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Paul Musgrave - University of Massachusetts Amherst. Amherst, MA, US

Paul Musgrave

Associate Professor of Political Science | University of Massachusetts Amherst


Paul Musgrave looks at how how domestic institutions shape U.S. foreign policy and how U.S. foreign policy shapes international order

Expertise (5)



U.S. Foregin Policy

International Relations

North Korea


Paul Musgrave is a frequent contributor in national media and has been called on by media outlets including CNN, MSNBC and Slate to discuss how U.S. domestic institutions shape foreign policy.

He was written for a range of publications including The Washington Post and Foreign Policy about issues including political science, academia and current events.

He also writes the newsletter Systemic Hatreds.

Social Media






Dr. Paul Musgrave - Forward Military Deployment, Casualties, and Public Support for Escalation Understanding the Hong Kong Protests with Prof. Paul Musgrave | Connecting Point | July 29, 2019 North Korea Summit with UMass Amherst Professor Paul Musgrave | Connecting Point | June 19, 2018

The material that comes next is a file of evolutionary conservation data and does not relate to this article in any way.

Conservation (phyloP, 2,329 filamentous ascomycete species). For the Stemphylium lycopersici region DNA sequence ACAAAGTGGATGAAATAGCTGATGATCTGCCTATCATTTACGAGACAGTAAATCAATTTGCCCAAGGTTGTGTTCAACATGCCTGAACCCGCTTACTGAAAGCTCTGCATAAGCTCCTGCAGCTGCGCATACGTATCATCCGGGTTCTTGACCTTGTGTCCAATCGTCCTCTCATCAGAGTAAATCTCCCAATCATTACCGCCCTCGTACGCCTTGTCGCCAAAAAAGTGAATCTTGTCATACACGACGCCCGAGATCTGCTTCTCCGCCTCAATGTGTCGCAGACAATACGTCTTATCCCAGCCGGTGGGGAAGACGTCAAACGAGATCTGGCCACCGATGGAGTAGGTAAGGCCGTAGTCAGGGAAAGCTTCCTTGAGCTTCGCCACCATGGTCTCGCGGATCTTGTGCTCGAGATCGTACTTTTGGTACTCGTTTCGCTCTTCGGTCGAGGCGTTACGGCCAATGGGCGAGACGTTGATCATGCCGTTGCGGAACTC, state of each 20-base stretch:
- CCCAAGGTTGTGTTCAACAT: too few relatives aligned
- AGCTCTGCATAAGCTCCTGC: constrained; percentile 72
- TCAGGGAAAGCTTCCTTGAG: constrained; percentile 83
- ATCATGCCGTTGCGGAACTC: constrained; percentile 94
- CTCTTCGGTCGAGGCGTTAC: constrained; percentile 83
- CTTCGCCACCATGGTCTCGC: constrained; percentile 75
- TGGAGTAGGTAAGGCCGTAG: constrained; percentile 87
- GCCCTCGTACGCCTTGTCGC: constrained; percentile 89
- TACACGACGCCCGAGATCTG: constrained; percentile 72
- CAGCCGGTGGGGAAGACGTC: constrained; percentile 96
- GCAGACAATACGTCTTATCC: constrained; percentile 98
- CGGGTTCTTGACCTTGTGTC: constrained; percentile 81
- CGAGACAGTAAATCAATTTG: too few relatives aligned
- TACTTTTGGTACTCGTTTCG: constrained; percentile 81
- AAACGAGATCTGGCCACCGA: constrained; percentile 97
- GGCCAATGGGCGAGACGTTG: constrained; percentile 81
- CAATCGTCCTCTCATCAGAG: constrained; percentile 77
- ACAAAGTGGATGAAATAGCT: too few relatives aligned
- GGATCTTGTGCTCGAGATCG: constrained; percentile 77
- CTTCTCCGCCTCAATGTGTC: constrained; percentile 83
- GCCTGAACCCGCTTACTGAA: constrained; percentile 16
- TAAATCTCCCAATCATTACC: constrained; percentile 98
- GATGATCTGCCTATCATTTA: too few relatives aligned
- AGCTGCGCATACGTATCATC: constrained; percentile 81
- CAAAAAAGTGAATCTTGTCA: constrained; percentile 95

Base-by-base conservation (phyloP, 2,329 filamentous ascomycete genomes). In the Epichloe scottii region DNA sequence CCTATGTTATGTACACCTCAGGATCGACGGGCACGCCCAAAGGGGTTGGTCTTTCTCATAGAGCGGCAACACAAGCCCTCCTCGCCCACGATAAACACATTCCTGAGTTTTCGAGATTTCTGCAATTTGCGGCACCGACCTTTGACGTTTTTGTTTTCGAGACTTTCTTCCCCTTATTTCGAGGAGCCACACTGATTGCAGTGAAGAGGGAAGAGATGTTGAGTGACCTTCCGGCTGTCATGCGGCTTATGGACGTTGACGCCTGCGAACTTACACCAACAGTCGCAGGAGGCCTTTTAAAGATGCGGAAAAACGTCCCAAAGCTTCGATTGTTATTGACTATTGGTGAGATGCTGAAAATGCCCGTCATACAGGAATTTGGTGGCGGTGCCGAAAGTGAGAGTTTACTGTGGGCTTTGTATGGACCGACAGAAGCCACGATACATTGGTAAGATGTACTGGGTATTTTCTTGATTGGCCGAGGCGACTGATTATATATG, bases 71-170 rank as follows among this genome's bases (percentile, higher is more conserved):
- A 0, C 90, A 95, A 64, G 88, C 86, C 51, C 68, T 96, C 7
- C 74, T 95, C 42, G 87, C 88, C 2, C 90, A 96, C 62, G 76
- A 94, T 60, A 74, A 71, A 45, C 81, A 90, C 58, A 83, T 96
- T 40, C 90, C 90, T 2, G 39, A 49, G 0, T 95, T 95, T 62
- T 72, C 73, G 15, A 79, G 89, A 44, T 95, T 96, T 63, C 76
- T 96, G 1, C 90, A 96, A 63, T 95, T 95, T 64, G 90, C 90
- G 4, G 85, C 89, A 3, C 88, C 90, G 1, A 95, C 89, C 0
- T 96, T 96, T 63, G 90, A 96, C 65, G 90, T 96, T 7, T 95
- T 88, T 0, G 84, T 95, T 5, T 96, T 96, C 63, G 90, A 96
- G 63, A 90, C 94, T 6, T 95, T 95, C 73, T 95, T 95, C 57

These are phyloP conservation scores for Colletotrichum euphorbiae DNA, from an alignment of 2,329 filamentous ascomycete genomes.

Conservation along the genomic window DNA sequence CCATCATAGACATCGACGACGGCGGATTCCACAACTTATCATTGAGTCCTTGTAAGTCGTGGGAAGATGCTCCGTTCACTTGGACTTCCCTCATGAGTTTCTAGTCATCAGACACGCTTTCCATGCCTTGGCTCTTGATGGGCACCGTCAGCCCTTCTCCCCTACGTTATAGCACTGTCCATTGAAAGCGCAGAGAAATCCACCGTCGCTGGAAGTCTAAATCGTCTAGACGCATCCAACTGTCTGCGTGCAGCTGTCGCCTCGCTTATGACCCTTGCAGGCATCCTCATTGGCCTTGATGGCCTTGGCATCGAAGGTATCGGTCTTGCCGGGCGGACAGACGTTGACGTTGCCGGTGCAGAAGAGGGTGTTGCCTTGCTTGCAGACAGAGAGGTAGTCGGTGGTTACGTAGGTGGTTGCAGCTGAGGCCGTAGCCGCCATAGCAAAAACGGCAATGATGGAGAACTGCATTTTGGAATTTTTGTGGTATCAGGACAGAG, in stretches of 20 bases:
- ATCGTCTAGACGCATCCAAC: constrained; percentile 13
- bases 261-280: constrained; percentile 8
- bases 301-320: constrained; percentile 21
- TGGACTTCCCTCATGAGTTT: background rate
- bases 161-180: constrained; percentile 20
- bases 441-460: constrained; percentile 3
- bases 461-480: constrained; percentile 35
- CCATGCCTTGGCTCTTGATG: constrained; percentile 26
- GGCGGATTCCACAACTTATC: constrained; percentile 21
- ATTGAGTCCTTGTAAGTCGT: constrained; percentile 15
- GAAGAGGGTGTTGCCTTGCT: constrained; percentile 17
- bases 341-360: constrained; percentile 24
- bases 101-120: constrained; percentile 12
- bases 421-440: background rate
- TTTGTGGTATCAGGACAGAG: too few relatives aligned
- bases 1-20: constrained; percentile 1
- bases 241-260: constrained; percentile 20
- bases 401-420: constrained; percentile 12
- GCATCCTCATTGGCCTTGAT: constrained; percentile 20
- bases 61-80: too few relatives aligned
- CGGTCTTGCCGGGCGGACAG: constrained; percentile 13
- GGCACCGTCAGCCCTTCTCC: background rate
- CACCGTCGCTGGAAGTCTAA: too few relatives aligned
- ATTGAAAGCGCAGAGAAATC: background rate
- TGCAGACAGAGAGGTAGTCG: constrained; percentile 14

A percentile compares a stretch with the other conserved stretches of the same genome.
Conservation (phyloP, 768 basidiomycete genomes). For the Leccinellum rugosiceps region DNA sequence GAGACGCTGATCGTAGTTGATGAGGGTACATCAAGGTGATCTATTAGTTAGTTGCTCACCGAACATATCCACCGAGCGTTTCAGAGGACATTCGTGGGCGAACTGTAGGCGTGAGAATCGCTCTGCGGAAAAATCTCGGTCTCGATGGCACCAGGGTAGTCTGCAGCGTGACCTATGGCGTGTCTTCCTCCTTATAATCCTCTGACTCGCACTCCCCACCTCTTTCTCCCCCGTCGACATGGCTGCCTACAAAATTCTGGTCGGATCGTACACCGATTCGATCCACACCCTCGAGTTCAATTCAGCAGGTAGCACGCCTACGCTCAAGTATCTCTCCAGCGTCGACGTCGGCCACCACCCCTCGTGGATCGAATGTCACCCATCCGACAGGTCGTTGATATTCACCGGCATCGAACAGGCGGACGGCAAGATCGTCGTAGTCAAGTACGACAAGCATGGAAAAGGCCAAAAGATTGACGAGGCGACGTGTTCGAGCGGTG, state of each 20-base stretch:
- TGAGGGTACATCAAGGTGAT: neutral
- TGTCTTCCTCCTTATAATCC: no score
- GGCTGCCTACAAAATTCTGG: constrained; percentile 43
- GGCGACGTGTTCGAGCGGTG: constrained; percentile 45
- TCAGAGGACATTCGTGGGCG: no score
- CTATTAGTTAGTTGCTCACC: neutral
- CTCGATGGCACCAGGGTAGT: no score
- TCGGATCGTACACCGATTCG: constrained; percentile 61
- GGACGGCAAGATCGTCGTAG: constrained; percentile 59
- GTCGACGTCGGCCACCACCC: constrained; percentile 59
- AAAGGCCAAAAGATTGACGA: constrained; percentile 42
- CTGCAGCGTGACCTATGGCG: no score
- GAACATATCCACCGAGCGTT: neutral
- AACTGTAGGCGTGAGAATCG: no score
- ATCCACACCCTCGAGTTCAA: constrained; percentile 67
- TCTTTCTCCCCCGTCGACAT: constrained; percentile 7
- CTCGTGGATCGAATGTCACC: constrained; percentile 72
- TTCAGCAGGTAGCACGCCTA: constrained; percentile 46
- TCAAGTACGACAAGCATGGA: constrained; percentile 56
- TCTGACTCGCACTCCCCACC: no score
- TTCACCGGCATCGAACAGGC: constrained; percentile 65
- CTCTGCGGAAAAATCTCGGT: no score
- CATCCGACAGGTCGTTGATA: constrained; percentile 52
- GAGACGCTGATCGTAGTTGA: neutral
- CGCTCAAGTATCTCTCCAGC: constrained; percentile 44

Education (3)

Georgetown University: Ph.D., Government

University College Dublin,: M.A., Politics

Indiana University: B.A., Political Science and History

Select Media Coverage (7)

Should Parents Contact College Professors?

U.S. News & World Report  online


"The classroom is between a community of adults who are learning together," says Paul Musgrave, assistant professor of political science at the University of Massachusetts—Amherst. "I want to work with the people who are in my class, and I want to hear from them if there’s problems."

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Tripwires, Public Opinion, & War (Podcast Interview)

Cato Institute  online